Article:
Send to

Choose Destination
Int Q Community Health Educ. 1994 Jan 1;15(4):405-21. doi: 10.2190/C8A0-VNCH-MNEB-H6AV.

Theory and action for effective condom promotion: illustrations from a behavior intervention project for sex workers in singapore.

Author information

Department of Community, Occupational and Family Medicine National University of Singapore.


Acquired immunodeficiency virus (AIDS) and sexually transmitted diseases (STD) control programs targeted at sex workers have focused on condom use. Reasons for non-condom use among female brothel-based sex workers in Singapore were found to be low self-efficacy, lack of condom negotiation skills, and barriers such as fear of annoying clients. Green's PRECEDE framework and Bandura's self-efficacy theory were applied to develop a project aimed at equipping sex workers with negotiation skills, overcoming barriers to condom use, and gathering support from brothel keepers and peers. The experimental group showed significant improvements in negotiation skills and outcome behavior of always refusing sex without a condom, that were supported by a decline in gonorrhea incidence. This article describes the application of behavior change and health education theories to achieve reduction in gonorrhea risk.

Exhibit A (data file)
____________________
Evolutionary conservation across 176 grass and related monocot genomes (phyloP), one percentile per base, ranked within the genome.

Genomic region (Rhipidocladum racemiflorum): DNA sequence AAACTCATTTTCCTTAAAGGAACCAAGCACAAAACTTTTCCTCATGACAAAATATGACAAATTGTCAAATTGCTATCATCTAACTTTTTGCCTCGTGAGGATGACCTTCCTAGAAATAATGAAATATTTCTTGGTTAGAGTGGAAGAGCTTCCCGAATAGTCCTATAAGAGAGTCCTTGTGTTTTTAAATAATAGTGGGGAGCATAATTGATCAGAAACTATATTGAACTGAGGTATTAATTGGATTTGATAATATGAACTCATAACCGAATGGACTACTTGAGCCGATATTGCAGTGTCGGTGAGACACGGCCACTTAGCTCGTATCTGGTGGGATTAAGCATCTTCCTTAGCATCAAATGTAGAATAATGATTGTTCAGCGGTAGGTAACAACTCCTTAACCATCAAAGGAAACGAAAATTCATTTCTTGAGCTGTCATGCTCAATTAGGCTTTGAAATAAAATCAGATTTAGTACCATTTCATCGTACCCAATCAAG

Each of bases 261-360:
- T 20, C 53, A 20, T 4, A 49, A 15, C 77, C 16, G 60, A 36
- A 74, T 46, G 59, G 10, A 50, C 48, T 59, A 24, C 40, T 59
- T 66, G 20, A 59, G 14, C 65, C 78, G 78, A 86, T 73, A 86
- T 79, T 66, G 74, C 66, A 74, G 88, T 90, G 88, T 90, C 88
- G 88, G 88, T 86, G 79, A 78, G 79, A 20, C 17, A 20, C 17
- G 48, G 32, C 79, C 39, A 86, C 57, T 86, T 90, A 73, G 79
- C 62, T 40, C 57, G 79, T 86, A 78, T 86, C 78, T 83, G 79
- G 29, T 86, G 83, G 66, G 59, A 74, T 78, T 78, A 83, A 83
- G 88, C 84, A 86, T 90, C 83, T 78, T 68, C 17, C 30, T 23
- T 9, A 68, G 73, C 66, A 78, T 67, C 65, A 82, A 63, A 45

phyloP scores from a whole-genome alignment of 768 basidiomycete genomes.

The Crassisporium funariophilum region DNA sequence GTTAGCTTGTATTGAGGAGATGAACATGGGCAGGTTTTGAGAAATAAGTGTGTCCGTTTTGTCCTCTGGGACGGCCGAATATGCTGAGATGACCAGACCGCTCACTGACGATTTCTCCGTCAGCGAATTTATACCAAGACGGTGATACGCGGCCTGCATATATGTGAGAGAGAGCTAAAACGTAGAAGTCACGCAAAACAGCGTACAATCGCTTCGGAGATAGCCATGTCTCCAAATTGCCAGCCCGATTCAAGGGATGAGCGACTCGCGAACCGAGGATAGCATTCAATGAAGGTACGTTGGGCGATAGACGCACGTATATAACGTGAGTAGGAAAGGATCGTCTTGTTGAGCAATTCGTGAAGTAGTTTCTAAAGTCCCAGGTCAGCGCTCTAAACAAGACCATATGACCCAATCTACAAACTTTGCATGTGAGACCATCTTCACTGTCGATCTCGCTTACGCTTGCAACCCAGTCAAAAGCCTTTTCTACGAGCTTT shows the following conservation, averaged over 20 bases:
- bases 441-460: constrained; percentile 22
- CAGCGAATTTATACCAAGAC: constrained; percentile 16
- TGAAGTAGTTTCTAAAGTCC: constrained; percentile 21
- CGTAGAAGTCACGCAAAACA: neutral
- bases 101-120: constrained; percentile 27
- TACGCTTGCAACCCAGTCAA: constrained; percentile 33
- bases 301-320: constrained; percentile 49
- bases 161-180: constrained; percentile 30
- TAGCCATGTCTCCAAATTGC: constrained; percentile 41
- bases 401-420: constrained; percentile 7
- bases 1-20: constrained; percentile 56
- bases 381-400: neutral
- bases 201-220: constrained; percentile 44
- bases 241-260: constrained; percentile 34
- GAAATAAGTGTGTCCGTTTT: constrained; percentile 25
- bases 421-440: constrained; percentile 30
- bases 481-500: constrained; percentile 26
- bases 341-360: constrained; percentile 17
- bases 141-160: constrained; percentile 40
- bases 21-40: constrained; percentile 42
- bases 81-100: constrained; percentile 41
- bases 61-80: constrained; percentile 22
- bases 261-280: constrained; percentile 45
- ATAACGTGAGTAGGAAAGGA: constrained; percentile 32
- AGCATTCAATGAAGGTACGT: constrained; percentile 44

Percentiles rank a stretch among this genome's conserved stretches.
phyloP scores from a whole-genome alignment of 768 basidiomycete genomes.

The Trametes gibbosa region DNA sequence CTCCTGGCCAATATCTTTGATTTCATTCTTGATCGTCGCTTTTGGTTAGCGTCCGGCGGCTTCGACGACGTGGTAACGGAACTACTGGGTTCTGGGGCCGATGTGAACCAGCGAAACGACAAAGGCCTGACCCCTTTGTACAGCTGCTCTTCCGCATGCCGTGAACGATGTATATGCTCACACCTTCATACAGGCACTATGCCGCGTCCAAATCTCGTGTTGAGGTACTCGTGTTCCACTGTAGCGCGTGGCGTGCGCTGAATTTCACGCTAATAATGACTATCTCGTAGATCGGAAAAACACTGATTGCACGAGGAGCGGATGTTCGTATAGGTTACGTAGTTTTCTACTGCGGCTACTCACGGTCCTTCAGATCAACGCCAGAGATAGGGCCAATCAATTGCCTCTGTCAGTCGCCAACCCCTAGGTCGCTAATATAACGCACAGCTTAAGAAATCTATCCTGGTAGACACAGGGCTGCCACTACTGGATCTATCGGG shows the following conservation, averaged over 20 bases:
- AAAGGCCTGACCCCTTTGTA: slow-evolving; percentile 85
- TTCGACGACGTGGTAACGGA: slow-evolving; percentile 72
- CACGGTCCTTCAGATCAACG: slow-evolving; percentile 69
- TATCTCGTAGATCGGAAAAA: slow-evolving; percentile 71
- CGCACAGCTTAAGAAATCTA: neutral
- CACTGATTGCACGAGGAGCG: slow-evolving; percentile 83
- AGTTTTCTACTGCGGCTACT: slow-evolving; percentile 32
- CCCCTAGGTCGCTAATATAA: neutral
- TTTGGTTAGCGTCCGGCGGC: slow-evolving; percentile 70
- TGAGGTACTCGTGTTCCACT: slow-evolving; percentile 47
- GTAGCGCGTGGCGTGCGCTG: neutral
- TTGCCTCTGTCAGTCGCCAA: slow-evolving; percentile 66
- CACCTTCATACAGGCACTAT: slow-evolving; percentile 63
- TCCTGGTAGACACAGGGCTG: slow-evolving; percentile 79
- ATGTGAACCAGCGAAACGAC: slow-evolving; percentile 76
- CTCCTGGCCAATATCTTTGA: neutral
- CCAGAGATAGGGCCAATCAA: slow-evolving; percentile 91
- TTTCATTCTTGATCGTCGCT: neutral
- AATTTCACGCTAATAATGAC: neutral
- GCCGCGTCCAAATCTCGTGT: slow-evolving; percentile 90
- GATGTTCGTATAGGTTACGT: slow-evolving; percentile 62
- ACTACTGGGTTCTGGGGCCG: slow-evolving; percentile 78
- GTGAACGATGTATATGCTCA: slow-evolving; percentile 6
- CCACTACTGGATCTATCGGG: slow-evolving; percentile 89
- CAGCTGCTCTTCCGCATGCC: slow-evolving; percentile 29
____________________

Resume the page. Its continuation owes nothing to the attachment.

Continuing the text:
Supplemental Content

Full text links

Icon for Atypon
Loading ...
Support Center